Friday, December 01, 2006

"But the bible says..." as a hermeneutical strategy

This gave a me good chuckle.
"...Any Christian using New Testament words could fend off the most brilliant theological argumentwith the simple retort that one was using God's word against human opinion. All the weight of Church history could not being to tip the scale against the simple declaration that the New Testament did not contain such phrases as total depravity and communion of the saints. For every republic's gentlement theologians, this ingenius argument was both perverse and frustrating."
I chuckled at the huge dichotomy placed between the "educated" and the "non-educated" in post-revolutionary America. There were some (Methodists) who provided a good balance between the two but never in a manner befitting a proper catechism. The book continues, however, to describe the importance of the invention of music in the vernacular and sounds of the common person. It is here that John and Charles Wesley shine. Perhaps through music the "educate" and the "non-educated" could find a common theological languge. Perhaps the dischotomy is false to begin with and the Church needs to realize that in the Eucharist she receives a truer knowledge than even music can give. Either way, hopefully we are moving beyond prooftexting and entering into communities who read the Holy text together and for purpose of faithful living.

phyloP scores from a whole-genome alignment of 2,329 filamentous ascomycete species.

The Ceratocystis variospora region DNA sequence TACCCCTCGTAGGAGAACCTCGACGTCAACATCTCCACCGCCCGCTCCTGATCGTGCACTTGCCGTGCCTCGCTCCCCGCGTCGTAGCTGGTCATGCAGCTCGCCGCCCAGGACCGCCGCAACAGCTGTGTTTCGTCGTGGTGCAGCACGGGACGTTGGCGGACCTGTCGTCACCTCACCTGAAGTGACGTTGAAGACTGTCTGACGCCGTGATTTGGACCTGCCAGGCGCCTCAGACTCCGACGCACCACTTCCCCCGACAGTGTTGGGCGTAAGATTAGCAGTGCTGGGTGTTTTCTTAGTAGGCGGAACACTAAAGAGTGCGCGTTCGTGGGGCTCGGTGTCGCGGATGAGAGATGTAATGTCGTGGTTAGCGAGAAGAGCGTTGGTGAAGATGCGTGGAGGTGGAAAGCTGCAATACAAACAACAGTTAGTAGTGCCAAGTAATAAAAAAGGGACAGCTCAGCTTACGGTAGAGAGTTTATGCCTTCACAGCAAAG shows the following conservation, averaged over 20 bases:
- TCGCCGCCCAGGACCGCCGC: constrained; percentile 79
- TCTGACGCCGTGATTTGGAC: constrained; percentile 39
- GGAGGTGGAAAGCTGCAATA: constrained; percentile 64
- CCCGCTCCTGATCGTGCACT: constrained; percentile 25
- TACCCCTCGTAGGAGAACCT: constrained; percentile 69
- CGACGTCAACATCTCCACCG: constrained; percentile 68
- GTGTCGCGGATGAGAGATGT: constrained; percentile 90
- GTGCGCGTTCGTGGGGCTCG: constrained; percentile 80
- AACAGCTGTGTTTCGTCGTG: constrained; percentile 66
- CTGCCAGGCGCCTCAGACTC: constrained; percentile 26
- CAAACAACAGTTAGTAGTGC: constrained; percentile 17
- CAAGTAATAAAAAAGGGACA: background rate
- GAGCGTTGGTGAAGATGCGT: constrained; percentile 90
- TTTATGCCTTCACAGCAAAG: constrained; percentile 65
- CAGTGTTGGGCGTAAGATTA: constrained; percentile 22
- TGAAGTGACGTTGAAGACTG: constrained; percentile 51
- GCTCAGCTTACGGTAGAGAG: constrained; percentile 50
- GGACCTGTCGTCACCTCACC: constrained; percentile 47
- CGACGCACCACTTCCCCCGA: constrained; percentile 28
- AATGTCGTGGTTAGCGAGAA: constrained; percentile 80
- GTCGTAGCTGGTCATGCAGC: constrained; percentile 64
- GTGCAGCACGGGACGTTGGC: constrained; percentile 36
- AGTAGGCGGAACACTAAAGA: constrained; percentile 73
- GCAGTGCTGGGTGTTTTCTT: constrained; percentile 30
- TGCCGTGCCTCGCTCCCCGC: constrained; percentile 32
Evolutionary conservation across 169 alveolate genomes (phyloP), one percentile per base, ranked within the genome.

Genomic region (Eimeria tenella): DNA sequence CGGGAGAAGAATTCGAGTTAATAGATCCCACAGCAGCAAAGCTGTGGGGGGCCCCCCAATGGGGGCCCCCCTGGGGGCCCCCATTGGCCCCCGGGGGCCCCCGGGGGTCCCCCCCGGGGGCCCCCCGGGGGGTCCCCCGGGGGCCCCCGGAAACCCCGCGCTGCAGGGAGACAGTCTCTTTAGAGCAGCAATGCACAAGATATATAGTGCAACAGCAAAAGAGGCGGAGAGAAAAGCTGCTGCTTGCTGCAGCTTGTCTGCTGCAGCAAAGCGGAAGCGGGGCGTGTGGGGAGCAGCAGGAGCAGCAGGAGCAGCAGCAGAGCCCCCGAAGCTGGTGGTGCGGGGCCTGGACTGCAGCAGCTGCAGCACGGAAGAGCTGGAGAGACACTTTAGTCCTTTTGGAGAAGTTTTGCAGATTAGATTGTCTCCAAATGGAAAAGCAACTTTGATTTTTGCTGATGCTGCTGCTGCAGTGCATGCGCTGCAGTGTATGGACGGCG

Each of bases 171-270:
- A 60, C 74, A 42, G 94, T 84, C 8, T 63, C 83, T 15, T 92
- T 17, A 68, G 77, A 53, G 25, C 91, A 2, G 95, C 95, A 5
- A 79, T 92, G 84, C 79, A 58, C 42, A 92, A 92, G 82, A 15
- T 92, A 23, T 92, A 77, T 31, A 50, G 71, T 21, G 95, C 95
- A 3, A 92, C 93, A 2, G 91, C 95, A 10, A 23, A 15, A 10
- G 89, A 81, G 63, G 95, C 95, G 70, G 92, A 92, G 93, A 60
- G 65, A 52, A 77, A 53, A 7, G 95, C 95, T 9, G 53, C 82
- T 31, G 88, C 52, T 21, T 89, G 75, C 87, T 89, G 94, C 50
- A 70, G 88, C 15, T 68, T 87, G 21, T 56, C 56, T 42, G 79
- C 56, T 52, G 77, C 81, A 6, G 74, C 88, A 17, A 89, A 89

1 comment:

Scott Savage said...

From Natch O. Hatch, The Democratization of American Christianity, p.136.